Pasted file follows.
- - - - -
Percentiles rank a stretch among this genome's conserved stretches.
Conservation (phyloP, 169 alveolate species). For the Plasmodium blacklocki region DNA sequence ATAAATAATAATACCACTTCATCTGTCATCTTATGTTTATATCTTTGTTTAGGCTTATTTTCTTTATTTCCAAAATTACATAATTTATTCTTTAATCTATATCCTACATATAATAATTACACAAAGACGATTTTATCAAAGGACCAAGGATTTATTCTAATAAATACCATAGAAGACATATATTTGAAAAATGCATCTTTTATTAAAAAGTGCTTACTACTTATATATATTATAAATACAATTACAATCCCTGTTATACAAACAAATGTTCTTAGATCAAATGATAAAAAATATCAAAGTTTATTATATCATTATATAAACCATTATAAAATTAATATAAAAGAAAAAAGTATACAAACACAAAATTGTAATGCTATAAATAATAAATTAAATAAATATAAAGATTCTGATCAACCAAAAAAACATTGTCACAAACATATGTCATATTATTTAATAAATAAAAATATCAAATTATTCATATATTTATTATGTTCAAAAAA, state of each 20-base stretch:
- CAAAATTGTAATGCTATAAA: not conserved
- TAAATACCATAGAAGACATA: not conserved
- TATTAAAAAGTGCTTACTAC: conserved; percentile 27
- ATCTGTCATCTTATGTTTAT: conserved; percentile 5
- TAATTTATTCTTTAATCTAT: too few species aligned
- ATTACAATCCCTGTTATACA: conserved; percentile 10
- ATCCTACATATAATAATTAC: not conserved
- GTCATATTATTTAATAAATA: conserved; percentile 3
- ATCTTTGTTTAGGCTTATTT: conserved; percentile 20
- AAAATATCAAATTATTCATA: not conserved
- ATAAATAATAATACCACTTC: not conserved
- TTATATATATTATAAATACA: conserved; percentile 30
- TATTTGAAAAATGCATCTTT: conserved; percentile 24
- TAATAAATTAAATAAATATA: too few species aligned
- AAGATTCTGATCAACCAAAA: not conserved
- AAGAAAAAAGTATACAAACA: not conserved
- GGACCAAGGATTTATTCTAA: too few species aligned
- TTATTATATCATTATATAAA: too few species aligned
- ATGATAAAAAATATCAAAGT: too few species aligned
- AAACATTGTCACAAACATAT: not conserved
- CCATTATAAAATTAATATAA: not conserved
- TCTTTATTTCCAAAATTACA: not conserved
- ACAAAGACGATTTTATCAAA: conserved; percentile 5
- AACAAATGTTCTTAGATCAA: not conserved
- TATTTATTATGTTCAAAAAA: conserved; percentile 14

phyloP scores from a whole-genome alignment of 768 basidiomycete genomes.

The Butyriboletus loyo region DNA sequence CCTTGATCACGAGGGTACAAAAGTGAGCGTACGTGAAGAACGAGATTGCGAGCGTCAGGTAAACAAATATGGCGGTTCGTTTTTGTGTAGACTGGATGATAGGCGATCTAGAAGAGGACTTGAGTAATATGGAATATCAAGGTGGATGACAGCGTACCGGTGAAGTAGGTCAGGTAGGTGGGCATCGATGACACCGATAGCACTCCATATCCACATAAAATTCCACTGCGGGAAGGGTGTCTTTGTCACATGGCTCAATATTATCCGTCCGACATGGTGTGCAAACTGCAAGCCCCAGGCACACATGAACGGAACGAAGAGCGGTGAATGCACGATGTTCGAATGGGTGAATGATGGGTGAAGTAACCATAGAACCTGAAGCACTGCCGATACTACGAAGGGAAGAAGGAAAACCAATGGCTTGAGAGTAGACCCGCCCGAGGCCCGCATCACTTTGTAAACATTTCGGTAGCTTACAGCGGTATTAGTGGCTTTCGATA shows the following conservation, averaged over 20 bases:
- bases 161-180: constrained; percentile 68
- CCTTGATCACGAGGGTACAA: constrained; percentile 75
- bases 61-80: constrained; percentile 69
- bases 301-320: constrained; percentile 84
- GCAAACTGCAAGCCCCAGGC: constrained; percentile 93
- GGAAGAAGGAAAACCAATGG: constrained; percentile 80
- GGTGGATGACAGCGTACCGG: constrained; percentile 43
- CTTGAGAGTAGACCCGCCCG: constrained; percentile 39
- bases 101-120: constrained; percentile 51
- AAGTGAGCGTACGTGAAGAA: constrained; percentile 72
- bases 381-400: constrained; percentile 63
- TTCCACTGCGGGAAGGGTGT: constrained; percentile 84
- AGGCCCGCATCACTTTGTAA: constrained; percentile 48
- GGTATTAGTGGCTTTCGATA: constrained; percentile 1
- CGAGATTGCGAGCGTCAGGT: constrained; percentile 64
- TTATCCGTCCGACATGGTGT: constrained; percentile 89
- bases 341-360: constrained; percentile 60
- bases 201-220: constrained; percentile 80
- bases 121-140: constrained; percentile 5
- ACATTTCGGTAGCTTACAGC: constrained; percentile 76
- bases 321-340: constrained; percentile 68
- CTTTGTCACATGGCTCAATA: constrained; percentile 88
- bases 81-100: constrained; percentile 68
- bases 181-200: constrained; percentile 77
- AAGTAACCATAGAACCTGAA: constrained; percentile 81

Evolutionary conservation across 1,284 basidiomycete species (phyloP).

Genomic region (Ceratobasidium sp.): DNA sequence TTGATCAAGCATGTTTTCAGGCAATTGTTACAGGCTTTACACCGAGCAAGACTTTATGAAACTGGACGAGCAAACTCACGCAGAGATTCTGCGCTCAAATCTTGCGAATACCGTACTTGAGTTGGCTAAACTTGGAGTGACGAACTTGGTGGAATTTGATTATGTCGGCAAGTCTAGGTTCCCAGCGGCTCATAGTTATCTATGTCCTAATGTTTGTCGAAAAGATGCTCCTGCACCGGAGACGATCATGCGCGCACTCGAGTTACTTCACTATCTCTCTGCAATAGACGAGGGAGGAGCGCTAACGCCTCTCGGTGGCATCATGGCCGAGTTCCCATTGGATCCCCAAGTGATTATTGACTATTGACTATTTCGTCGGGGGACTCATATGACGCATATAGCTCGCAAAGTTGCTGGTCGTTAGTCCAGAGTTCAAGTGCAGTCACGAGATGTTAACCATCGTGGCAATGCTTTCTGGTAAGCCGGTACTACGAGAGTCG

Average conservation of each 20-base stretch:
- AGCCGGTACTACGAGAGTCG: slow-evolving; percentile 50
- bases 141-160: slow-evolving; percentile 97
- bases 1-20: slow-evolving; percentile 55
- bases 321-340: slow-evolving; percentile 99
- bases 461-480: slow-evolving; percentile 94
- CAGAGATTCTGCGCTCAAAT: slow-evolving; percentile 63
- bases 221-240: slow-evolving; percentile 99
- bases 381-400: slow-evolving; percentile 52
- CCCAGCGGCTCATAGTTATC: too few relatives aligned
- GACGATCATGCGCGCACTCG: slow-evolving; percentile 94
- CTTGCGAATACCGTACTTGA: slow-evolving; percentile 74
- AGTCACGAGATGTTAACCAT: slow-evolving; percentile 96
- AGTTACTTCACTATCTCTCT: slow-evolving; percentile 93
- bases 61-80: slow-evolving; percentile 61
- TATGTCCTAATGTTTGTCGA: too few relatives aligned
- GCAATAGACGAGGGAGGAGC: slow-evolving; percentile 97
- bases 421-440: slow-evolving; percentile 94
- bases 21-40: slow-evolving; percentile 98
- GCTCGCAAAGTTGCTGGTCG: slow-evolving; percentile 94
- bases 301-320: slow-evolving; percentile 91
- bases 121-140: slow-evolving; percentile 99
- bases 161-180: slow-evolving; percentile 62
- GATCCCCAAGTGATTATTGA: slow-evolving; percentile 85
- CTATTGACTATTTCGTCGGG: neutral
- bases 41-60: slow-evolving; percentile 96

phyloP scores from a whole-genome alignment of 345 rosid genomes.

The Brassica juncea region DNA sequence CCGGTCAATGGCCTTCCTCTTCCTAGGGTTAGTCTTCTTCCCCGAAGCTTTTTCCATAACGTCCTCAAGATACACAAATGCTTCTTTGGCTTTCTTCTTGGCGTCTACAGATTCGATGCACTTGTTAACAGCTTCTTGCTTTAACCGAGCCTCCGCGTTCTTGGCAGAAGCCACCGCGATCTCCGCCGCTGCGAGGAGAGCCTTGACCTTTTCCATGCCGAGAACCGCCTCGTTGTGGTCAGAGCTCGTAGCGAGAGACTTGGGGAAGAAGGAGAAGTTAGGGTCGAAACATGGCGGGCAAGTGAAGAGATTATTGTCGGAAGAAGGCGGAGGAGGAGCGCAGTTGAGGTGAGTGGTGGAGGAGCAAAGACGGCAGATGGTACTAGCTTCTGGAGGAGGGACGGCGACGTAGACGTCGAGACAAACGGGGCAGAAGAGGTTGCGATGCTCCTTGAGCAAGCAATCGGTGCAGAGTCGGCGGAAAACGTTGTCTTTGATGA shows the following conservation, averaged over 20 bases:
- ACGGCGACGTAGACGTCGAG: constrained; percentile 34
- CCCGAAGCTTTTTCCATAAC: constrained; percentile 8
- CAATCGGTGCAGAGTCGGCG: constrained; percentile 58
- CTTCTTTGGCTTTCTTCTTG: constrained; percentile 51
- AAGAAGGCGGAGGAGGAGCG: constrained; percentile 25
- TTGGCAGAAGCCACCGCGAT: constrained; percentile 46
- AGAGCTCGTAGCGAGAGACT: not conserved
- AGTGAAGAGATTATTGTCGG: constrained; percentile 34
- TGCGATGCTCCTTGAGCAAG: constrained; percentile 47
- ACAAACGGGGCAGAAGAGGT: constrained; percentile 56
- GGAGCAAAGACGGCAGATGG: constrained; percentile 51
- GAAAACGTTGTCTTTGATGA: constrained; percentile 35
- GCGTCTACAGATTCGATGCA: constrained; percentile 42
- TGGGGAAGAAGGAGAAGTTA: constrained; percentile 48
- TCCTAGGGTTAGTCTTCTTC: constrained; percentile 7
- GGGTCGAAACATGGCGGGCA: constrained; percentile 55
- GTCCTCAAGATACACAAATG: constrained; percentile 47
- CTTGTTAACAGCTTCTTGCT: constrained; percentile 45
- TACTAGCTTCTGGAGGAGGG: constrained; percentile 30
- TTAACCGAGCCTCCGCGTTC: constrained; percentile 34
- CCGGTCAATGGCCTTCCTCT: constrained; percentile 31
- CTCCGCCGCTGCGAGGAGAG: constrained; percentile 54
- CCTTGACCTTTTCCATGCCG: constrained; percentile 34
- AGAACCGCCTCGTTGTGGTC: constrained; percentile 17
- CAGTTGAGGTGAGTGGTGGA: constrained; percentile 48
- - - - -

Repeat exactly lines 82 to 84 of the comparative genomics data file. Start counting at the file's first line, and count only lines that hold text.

- bases 41-60: slow-evolving; percentile 96

phyloP scores from a whole-genome alignment of 345 rosid genomes.

The Brassica juncea region DNA sequence CCGGTCAATGGCCTTCCTCTTCCTAGGGTTAGTCTTCTTCCCCGAAGCTTTTTCCATAACGTCCTCAAGATACACAAATGCTTCTTTGGCTTTCTTCTTGGCGTCTACAGATTCGATGCACTTGTTAACAGCTTCTTGCTTTAACCGAGCCTCCGCGTTCTTGGCAGAAGCCACCGCGATCTCCGCCGCTGCGAGGAGAGCCTTGACCTTTTCCATGCCGAGAACCGCCTCGTTGTGGTCAGAGCTCGTAGCGAGAGACTTGGGGAAGAAGGAGAAGTTAGGGTCGAAACATGGCGGGCAAGTGAAGAGATTATTGTCGGAAGAAGGCGGAGGAGGAGCGCAGTTGAGGTGAGTGGTGGAGGAGCAAAGACGGCAGATGGTACTAGCTTCTGGAGGAGGGACGGCGACGTAGACGTCGAGACAAACGGGGCAGAAGAGGTTGCGATGCTCCTTGAGCAAGCAATCGGTGCAGAGTCGGCGGAAAACGTTGTCTTTGATGA shows the following conservation, averaged over 20 bases: